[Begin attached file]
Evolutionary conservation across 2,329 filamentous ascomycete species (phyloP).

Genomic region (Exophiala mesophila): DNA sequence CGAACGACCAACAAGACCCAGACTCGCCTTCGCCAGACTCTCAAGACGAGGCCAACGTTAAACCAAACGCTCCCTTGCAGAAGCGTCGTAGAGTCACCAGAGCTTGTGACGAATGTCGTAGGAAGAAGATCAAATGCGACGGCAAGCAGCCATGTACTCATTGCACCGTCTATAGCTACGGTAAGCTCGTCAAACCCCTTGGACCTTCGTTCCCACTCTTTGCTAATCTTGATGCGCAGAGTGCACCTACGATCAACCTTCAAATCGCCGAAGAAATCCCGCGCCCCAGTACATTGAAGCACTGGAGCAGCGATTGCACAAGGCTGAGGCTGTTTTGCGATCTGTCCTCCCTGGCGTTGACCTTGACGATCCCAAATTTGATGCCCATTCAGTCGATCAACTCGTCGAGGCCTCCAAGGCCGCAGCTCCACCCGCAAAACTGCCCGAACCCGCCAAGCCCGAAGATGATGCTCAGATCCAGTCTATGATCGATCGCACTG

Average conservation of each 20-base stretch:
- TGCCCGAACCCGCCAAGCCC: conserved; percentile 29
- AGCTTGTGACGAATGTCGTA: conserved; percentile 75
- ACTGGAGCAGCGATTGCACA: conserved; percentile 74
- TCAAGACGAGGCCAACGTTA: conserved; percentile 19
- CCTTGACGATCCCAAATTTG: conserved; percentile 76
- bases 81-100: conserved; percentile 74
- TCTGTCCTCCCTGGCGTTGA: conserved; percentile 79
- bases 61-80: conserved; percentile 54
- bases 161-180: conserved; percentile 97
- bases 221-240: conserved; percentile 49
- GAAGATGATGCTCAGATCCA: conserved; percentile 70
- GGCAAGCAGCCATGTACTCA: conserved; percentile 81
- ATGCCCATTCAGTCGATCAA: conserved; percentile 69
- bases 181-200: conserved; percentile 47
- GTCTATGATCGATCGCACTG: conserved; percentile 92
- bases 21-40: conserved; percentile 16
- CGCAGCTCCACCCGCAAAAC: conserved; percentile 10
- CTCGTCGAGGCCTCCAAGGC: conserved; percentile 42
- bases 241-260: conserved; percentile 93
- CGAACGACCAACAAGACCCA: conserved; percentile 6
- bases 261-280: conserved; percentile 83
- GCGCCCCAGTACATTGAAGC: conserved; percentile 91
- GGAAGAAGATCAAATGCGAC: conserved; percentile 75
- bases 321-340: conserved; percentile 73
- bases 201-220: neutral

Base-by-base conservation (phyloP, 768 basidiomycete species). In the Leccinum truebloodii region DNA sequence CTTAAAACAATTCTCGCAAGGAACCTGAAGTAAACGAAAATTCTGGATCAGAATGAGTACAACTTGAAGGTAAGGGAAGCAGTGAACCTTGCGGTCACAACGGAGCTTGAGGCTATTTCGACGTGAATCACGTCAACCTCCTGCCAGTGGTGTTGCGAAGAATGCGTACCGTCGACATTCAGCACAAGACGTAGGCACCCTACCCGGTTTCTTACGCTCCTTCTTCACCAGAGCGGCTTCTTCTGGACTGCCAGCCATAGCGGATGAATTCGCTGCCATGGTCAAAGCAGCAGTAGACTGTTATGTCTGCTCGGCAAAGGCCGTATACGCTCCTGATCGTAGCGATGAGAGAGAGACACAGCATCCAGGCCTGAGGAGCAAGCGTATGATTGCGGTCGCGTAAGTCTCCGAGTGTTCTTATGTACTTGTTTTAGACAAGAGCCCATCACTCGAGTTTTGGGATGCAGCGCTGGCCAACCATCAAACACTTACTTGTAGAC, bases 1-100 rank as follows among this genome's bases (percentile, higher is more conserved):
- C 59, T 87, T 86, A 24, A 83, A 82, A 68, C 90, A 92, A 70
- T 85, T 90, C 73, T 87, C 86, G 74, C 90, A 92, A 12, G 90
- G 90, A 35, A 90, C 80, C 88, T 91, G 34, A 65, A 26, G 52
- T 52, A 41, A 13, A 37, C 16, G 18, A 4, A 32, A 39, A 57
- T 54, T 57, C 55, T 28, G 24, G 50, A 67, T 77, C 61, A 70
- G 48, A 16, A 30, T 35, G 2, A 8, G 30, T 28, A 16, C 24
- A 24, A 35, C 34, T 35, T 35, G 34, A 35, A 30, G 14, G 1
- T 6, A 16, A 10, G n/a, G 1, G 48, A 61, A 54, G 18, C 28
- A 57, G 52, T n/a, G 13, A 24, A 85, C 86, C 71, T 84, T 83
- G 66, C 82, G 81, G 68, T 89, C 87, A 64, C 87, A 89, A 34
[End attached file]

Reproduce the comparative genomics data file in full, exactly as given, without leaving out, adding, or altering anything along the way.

Evolutionary conservation across 2,329 filamentous ascomycete species (phyloP).

Genomic region (Exophiala mesophila): DNA sequence CGAACGACCAACAAGACCCAGACTCGCCTTCGCCAGACTCTCAAGACGAGGCCAACGTTAAACCAAACGCTCCCTTGCAGAAGCGTCGTAGAGTCACCAGAGCTTGTGACGAATGTCGTAGGAAGAAGATCAAATGCGACGGCAAGCAGCCATGTACTCATTGCACCGTCTATAGCTACGGTAAGCTCGTCAAACCCCTTGGACCTTCGTTCCCACTCTTTGCTAATCTTGATGCGCAGAGTGCACCTACGATCAACCTTCAAATCGCCGAAGAAATCCCGCGCCCCAGTACATTGAAGCACTGGAGCAGCGATTGCACAAGGCTGAGGCTGTTTTGCGATCTGTCCTCCCTGGCGTTGACCTTGACGATCCCAAATTTGATGCCCATTCAGTCGATCAACTCGTCGAGGCCTCCAAGGCCGCAGCTCCACCCGCAAAACTGCCCGAACCCGCCAAGCCCGAAGATGATGCTCAGATCCAGTCTATGATCGATCGCACTG

Average conservation of each 20-base stretch:
- TGCCCGAACCCGCCAAGCCC: conserved; percentile 29
- AGCTTGTGACGAATGTCGTA: conserved; percentile 75
- ACTGGAGCAGCGATTGCACA: conserved; percentile 74
- TCAAGACGAGGCCAACGTTA: conserved; percentile 19
- CCTTGACGATCCCAAATTTG: conserved; percentile 76
- bases 81-100: conserved; percentile 74
- TCTGTCCTCCCTGGCGTTGA: conserved; percentile 79
- bases 61-80: conserved; percentile 54
- bases 161-180: conserved; percentile 97
- bases 221-240: conserved; percentile 49
- GAAGATGATGCTCAGATCCA: conserved; percentile 70
- GGCAAGCAGCCATGTACTCA: conserved; percentile 81
- ATGCCCATTCAGTCGATCAA: conserved; percentile 69
- bases 181-200: conserved; percentile 47
- GTCTATGATCGATCGCACTG: conserved; percentile 92
- bases 21-40: conserved; percentile 16
- CGCAGCTCCACCCGCAAAAC: conserved; percentile 10
- CTCGTCGAGGCCTCCAAGGC: conserved; percentile 42
- bases 241-260: conserved; percentile 93
- CGAACGACCAACAAGACCCA: conserved; percentile 6
- bases 261-280: conserved; percentile 83
- GCGCCCCAGTACATTGAAGC: conserved; percentile 91
- GGAAGAAGATCAAATGCGAC: conserved; percentile 75
- bases 321-340: conserved; percentile 73
- bases 201-220: neutral

Base-by-base conservation (phyloP, 768 basidiomycete species). In the Leccinum truebloodii region DNA sequence CTTAAAACAATTCTCGCAAGGAACCTGAAGTAAACGAAAATTCTGGATCAGAATGAGTACAACTTGAAGGTAAGGGAAGCAGTGAACCTTGCGGTCACAACGGAGCTTGAGGCTATTTCGACGTGAATCACGTCAACCTCCTGCCAGTGGTGTTGCGAAGAATGCGTACCGTCGACATTCAGCACAAGACGTAGGCACCCTACCCGGTTTCTTACGCTCCTTCTTCACCAGAGCGGCTTCTTCTGGACTGCCAGCCATAGCGGATGAATTCGCTGCCATGGTCAAAGCAGCAGTAGACTGTTATGTCTGCTCGGCAAAGGCCGTATACGCTCCTGATCGTAGCGATGAGAGAGAGACACAGCATCCAGGCCTGAGGAGCAAGCGTATGATTGCGGTCGCGTAAGTCTCCGAGTGTTCTTATGTACTTGTTTTAGACAAGAGCCCATCACTCGAGTTTTGGGATGCAGCGCTGGCCAACCATCAAACACTTACTTGTAGAC, bases 1-100 rank as follows among this genome's bases (percentile, higher is more conserved):
- C 59, T 87, T 86, A 24, A 83, A 82, A 68, C 90, A 92, A 70
- T 85, T 90, C 73, T 87, C 86, G 74, C 90, A 92, A 12, G 90
- G 90, A 35, A 90, C 80, C 88, T 91, G 34, A 65, A 26, G 52
- T 52, A 41, A 13, A 37, C 16, G 18, A 4, A 32, A 39, A 57
- T 54, T 57, C 55, T 28, G 24, G 50, A 67, T 77, C 61, A 70
- G 48, A 16, A 30, T 35, G 2, A 8, G 30, T 28, A 16, C 24
- A 24, A 35, C 34, T 35, T 35, G 34, A 35, A 30, G 14, G 1
- T 6, A 16, A 10, G n/a, G 1, G 48, A 61, A 54, G 18, C 28
- A 57, G 52, T n/a, G 13, A 24, A 85, C 86, C 71, T 84, T 83
- G 66, C 82, G 81, G 68, T 89, C 87, A 64, C 87, A 89, A 34